DR. WALLACE: Thank you for regularly publishing your collection of tips for traveling with a pet. I would like to add one more item to your list, which has been a No. 1 priority for our four-footed family members — namely, to use a latched carrier whenever traveling in a vehicle with a pet. Our pets, especially cats, feel more secure when they can "hide" in their "den."
With a pet safely cocooned in its carrier, it can't get under the driver's seat, and there is no danger of escape via a door or window. In an unfortunate accident, the pet will be in a controlled situation and unable to run away or "defend" the occupants from would-be rescuers. — Pet Lover, via email
PET LOVER: Thank you for your letter and excellent suggestions. You've provided an excellent addition to the widely suggested "tips for traveling with pets" list that the American Society for the Prevention of Cruelty to Animals recommends and that I widely endorse.
Here's the list of air travel suggestions those who might not yet have seen it:
— Book a direct flight whenever possible. This will decrease the chances that your pet is left on the tarmac during extreme weather conditions or mishandled by baggage personnel during a layover.
— Make an appointment with your pet's veterinarian for a checkup. Prior to your trip, make sure your pet's vaccinations are up to date. Tranquilizing your pet is generally not recommended, as it could hamper his or her breathing, so check with your veterinarian for ways to prevent your pet from becoming anxious or uncomfortable midflight.
— Purchase a U.S. Department of Agriculture-approved shipping crate. The crate should be large enough for your pet to stand, sit and turn around in comfortably, and it should be lined with some type of bedding — shredded paper or towels — to absorb accidents. Prior to your trip, tape a small pouch of dried food outside the crate so airline personnel will be able to feed your pet in case he or she gets hungry during a layover. The night before you leave, freeze a small dish or tray of water for your pet. This way, it can't spill during loading and will melt by the time he or she is thirsty. Make sure the crate door is securely closed, but not locked, so that airline personnel can open it in case of an emergency.
— Mark the crate with the words "live animal," and include your name, cellphone number, destination phone number and a photo of your pet. You should also carry a photograph of your pet.
— Tell every airline employee you encounter — on the ground and in the air — that you are traveling with a pet in the cargo hold. This way, they'll be ready if any additional attention is needed. If the plane is delayed, or if you have any concerns about the welfare of your pet, insist that airline personnel check the animal whenever feasible.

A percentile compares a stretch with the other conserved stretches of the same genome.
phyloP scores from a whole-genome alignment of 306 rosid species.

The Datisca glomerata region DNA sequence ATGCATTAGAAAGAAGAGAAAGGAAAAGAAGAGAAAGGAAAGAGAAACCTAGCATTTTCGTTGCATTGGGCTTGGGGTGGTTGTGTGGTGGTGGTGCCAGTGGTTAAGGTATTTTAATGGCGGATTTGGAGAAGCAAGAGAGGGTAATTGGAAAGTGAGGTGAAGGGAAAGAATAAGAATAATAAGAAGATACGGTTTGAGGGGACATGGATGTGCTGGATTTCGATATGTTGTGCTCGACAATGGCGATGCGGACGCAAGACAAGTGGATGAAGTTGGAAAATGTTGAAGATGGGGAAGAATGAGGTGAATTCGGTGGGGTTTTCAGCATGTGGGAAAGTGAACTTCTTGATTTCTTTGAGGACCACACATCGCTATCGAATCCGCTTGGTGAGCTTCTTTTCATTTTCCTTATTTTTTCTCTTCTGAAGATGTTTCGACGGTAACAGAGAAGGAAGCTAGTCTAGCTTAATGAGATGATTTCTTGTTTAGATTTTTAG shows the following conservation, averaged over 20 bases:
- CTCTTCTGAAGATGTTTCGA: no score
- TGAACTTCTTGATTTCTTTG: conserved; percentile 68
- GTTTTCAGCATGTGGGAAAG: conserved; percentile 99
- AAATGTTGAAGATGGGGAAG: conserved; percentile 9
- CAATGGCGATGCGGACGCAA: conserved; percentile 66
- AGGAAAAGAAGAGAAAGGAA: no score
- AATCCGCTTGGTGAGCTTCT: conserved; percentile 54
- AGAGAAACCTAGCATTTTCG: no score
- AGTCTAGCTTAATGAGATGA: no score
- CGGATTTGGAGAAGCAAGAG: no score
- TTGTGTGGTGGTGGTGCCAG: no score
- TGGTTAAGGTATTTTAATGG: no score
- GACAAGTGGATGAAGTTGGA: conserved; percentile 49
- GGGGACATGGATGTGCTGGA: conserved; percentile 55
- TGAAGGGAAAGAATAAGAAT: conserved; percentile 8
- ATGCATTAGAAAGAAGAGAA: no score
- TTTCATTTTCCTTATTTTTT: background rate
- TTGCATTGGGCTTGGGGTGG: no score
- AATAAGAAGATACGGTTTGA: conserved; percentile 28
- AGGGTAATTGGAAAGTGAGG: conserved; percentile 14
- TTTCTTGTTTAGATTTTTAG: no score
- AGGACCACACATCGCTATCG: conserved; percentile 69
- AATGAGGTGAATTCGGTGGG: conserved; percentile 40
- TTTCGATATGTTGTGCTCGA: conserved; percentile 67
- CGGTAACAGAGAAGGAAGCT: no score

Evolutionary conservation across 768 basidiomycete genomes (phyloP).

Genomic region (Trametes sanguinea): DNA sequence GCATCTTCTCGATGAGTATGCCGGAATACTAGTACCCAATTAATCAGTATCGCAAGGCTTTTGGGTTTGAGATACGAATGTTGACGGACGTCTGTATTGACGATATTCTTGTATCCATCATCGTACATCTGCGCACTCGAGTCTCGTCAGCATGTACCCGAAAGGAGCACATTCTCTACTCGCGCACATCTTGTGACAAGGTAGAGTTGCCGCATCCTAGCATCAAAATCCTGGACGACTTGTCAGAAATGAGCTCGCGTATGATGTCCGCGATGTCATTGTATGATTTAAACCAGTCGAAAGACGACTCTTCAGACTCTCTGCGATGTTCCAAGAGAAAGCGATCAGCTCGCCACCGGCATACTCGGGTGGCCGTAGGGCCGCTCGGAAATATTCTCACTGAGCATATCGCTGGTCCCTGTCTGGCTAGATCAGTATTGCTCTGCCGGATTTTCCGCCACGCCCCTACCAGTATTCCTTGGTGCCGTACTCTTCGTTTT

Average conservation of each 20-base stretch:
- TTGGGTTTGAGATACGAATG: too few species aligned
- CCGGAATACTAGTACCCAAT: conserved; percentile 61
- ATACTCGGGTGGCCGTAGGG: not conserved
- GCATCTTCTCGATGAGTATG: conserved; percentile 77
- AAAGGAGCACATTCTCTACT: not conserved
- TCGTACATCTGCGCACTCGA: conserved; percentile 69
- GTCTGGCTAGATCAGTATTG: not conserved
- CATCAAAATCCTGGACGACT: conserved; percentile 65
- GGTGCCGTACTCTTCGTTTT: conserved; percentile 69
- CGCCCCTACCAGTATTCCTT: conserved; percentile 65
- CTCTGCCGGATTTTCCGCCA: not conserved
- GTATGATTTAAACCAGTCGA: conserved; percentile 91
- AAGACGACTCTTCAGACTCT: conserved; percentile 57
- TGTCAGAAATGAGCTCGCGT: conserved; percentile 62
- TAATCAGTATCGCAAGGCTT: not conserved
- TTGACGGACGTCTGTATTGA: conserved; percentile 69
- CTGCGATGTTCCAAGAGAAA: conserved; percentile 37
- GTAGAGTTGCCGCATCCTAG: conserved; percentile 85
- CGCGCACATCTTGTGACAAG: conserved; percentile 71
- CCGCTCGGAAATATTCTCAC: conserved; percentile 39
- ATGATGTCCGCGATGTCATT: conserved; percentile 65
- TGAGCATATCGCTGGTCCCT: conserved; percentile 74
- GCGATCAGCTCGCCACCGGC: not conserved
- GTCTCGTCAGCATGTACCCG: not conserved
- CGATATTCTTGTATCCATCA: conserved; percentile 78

Here are car travel safety tips to help you prepare for a safe automobile trip:
— Prep your pet for a long trip. Get your pet geared up by taking him on a series of short drives first, gradually lengthening time spent in the car. If you're traveling across state lines, bring along your pet's rabies vaccination records, as some states require this at interstate crossings.
— Keep your pets safe and secure in a well-ventilated crate or carrier. The crate should be large enough for your pet to stand, sit, lie down and turn around in. Secure your pet's crate so it will not slide or shift in the event of an abrupt stop. If you decide to forgo the crate, don't allow your pet to ride with his head outside the window, and always keep him in the back seat in a harness attached to a seat buckle.
— Prep a pet-friendly travel kit. Bring food, a bowl, a leash, a waste scoop, plastic bags, grooming supplies, medication, first-aid supplies and any travel documents. Pack a favorite toy or pillow to give your pet a sense of familiarity. Be sure to pack plenty of water, and avoid feeding your pet in a moving vehicle. Your pet's travel-feeding schedule should start with a light meal three to four hours prior to departure, and always opt for bottled water. Drinking tap water from a new area may cause stomach discomfort.
— Never leave your animal alone in a parked vehicle. On a hot day, even with the windows open, a parked automobile can become a furnace, and heatstroke can develop. In cold weather, a car can act as a refrigerator, holding in the cold and subjecting your pet to the danger of freezing.
Dr. Robert Wallace welcomes questions from readers. Although he is unable to reply to all of them individually, he will answer as many as possible in this column. Email him at [email protected] To find out more about Dr. Robert Wallace and read features by other Creators Syndicate writers and cartoonists, visit the Creators Syndicate website at www.creators.com.
Photo credit: ivanovgood at Pixabay